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If you have too many machines and you are nearly always asked about a host key when you connect, it leaves an opening that the first time you connect to a machine it's a security threat, but anytime after that it is not and you need to pay attention if the key isn't the same as it may be a man-in-the-middle attack.

So if you've never connected to these machines before and you have in excess of 1000 machines, the probability is high that it will take a really long time to connect to them all, so how does one ensure that the correct keys are already in place so that the keys which do not match are not ignored?

Note: this question was prompted by my asking this question.

  • Fantastic question. Could the question be summarized as "Looking for SSH key management tricks that apply to a large fleet of machines to reduce the 'trust of first use' attack surface." ? I'm picturing a framework whereby part of the first-time boot process for these machines is to add its key to a centralized known_hosts file. No idea if that exists, or if it can be done securely. – Mike Ounsworth Dec 10 '18 at 1:00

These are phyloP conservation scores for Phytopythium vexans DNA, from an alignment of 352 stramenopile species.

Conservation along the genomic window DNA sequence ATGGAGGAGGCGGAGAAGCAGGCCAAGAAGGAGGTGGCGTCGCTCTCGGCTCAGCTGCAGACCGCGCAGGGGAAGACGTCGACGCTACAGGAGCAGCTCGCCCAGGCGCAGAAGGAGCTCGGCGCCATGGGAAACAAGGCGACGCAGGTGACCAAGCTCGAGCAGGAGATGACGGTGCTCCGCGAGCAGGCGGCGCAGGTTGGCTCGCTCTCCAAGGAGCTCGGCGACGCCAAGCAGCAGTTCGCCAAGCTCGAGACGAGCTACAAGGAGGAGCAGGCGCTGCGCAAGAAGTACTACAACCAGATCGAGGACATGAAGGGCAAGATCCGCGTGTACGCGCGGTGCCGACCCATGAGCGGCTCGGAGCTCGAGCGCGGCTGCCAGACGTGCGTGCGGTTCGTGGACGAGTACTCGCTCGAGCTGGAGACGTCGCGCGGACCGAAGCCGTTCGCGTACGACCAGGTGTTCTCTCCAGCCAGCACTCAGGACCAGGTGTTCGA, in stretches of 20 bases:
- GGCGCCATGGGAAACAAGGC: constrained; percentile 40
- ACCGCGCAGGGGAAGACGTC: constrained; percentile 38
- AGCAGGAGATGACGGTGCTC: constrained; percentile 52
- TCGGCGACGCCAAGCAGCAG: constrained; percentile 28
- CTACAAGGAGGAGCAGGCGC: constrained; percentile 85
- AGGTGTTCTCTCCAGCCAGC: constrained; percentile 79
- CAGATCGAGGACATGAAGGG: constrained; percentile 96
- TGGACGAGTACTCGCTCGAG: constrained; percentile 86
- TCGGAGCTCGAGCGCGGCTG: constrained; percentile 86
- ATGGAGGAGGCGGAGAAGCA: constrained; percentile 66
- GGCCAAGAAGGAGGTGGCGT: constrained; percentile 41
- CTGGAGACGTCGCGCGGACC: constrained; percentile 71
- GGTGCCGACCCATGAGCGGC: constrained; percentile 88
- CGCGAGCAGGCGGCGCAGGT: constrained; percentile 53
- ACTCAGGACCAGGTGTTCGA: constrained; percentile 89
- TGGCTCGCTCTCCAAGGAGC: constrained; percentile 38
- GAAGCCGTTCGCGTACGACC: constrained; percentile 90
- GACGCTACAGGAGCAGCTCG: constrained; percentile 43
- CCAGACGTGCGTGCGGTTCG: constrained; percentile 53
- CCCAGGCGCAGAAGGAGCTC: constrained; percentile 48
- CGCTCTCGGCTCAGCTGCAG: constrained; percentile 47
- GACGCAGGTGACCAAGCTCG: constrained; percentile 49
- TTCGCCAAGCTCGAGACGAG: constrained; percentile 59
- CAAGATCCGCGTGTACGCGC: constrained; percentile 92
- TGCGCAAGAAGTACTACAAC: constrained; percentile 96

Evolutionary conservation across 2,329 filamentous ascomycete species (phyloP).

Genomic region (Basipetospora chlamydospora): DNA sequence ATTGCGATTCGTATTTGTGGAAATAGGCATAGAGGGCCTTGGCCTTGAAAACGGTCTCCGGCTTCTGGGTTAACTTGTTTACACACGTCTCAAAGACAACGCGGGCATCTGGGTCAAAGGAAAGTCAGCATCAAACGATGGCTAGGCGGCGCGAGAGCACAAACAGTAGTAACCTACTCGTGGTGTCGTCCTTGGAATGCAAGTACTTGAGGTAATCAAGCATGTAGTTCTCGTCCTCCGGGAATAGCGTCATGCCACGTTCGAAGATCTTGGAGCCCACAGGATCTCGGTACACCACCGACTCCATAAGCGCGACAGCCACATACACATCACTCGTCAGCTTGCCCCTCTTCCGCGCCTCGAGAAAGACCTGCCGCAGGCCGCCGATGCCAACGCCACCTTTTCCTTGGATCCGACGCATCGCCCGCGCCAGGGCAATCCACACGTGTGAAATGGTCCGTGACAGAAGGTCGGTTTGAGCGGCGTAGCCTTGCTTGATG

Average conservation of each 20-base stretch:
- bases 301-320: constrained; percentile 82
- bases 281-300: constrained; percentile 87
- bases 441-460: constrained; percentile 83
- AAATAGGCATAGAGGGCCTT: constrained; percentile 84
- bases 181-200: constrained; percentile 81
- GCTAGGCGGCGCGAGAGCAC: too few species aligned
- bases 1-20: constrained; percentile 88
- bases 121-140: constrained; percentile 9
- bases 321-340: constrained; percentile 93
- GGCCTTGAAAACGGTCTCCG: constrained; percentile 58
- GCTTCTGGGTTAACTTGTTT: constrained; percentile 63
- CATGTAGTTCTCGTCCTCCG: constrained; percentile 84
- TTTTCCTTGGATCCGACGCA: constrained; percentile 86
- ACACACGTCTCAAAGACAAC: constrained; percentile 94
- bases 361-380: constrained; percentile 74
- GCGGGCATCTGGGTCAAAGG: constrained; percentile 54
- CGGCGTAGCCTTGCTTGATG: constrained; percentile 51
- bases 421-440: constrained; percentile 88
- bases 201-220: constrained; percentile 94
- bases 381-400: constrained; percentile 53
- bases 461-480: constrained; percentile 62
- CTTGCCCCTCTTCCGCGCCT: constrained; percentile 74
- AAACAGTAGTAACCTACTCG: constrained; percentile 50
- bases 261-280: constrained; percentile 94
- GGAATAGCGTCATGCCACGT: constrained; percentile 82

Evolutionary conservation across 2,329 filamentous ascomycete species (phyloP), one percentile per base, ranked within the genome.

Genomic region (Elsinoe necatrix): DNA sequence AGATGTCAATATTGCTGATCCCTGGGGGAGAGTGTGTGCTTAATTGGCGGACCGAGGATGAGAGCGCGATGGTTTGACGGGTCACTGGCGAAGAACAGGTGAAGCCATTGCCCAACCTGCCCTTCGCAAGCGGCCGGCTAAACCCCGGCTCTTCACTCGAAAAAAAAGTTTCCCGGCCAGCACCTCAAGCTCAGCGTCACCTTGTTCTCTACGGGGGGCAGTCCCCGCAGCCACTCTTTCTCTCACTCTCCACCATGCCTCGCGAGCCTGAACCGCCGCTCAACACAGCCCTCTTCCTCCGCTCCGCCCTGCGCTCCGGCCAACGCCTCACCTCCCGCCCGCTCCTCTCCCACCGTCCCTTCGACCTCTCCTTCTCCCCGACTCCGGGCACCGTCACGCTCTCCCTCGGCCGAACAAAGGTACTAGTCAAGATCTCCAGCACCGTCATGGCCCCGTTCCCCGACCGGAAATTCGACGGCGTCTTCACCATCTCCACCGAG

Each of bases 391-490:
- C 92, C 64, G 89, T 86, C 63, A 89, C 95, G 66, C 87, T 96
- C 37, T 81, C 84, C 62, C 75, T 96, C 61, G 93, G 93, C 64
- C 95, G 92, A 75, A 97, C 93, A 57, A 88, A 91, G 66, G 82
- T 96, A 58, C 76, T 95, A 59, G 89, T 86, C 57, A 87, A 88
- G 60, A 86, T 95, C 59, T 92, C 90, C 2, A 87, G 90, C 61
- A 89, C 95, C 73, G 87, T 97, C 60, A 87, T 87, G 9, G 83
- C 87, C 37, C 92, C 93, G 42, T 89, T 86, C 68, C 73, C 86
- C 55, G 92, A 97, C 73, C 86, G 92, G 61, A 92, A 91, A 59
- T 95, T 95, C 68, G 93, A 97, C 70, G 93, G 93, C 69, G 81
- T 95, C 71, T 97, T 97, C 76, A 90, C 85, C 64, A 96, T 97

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    Have you looked into OpenSSH Certificate Authentication? It should allow signing host keys with a CA key, which you then distribute. – Daniel Dec 10 '18 at 6:25
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There is no need for tricks, SSH Certificate Authority is designed for exactly this kind of situation.

You install host certificates signed by the Certificate Authority, distribute the Root Certificate to your users, and your users are connecting securely from the first connection.

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